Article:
A few more steps from there, you reach Pelletteria Veneta, whose bags are well-known in Venice. So you can see – small stores, art galleries, photographers, artists, small boutiques and luxurious gourmet outlets, and even street food – the Fuseri area is so worth exploring, but do it very slowly, as it reflects the Venice of the past and highlighs potental strengths the city will need in the future. For those of you who would like to spend more time taking in this part of Venice, I recommend Antica Casa Coppo, the former residence of a Venetian merchant, or a quiet 3-star-hotel, or Hotel Al Codega, which has its own campo.
If you walk along Calle dei Fuseri, don’t forget to pay a visit to photographer Marco Missiaja, specializing in landscape photography including stunning views of the Lagoon. Here’s his bottega for you to enter virtually via Google Maps:
If you would like to explore the area right now, virtually, cross the bridge in the Google map below and then, continue sempre dritto – straight ahead. Beyond the bridge, Calle dei Fuseri brings you straight to Campo San Luca where one of my favorite cafes and bakeries are located, like Pasticceria Marchini Time.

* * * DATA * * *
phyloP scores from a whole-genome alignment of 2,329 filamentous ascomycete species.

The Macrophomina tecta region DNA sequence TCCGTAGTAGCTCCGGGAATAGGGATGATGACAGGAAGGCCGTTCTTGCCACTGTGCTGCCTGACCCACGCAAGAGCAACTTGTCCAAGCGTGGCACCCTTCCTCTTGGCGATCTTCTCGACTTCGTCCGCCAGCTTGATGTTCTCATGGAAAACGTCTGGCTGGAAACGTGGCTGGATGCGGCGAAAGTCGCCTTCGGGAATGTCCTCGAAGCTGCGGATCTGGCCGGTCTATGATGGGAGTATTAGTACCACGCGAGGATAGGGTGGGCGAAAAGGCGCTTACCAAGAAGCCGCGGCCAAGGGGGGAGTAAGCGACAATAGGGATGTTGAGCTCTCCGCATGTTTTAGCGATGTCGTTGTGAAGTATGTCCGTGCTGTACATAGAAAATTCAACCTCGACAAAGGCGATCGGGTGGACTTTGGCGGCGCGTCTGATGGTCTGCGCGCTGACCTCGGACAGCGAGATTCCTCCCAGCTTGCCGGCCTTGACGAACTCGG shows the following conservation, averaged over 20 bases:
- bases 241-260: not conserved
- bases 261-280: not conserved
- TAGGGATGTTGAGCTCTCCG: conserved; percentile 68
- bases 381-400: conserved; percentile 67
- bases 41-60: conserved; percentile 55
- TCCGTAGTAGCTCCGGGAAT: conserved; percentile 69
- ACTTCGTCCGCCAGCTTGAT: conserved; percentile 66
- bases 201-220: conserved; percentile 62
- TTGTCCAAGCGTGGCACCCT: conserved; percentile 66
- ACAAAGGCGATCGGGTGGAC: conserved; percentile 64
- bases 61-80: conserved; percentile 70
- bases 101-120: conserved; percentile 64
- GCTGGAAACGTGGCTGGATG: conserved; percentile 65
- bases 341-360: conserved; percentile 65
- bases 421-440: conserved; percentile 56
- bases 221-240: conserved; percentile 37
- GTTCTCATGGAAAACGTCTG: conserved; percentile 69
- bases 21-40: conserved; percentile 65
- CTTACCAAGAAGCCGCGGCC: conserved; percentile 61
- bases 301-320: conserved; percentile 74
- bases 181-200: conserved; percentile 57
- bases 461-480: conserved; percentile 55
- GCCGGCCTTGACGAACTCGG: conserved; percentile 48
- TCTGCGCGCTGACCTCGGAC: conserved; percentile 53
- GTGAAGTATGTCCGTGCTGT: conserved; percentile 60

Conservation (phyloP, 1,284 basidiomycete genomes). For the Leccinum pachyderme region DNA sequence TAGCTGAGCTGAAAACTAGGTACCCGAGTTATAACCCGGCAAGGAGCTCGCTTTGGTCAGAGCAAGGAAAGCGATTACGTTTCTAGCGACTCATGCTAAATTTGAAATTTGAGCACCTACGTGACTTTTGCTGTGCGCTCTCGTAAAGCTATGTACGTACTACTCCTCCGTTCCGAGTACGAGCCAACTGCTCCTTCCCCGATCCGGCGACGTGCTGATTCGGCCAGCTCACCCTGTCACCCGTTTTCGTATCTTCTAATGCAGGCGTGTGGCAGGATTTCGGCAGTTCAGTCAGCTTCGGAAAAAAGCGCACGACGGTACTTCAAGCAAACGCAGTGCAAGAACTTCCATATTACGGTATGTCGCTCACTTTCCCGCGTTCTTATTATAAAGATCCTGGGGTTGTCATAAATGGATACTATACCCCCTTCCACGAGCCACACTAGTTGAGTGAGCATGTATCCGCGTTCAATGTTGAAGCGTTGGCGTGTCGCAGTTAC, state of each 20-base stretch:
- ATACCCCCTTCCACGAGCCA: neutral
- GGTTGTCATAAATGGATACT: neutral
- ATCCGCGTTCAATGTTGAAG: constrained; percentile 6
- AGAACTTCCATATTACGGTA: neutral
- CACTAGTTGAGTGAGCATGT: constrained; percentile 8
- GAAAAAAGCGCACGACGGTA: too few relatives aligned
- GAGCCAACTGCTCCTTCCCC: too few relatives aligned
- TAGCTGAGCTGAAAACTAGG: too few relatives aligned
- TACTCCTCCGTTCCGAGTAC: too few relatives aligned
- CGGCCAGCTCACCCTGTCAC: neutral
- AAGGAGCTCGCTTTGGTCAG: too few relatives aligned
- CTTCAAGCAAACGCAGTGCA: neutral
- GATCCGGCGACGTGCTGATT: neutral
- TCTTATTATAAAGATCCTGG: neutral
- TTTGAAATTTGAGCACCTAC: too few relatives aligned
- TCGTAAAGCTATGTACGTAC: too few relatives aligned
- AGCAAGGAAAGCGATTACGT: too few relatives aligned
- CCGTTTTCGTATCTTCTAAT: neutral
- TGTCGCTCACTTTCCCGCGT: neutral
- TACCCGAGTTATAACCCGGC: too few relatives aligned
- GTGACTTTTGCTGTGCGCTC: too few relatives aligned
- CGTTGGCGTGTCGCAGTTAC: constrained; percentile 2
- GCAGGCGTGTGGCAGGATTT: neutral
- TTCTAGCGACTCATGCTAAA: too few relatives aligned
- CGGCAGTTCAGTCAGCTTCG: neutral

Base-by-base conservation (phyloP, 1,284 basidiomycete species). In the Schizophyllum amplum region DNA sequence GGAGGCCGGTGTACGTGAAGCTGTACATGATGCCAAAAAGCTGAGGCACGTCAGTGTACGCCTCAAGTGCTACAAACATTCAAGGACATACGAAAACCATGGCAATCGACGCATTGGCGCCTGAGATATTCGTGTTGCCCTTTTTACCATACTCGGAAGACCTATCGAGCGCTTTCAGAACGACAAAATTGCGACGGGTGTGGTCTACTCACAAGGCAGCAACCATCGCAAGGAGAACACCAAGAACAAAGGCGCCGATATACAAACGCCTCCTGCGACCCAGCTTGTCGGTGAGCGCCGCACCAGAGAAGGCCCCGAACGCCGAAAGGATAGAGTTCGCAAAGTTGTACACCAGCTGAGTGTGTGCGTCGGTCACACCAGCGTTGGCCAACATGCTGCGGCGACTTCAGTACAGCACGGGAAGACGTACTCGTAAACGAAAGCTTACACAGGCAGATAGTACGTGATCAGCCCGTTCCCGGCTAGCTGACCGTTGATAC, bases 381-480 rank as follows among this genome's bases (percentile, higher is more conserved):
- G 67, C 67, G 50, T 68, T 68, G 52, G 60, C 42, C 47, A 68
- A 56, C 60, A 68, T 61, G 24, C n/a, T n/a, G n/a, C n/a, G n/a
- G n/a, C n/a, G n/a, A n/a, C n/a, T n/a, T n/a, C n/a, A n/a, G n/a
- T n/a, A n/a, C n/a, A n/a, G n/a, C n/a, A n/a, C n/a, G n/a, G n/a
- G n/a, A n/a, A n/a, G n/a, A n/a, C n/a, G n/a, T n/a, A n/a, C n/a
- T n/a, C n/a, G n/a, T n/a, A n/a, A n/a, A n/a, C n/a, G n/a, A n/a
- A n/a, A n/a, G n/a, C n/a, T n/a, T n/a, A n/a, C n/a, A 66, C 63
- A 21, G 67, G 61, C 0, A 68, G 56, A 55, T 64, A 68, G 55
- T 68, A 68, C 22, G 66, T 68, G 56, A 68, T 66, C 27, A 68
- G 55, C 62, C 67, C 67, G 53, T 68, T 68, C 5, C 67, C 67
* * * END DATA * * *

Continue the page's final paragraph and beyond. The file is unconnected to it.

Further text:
For now, the city is dry, winter solstice time is drawing to an end, and January ushers in the season of acqua bassa, when tides are particularly low. Click here to learn more about low tides in Venice.
Breakfast at home: Pinsa Venessiana
I didn’t walk into Pasticceria Marchini Time as I was already late for our New Year’s Breakfast at home, with Lina’s favorite winter cake. In Venice, the traditional breakfast during Le Feste has always been la pinsa – the Venetian pinza, eaten warm, and everyone is wrapped into blankets on the terrace illuminated by the low and blinding sun rays of New Year morning.4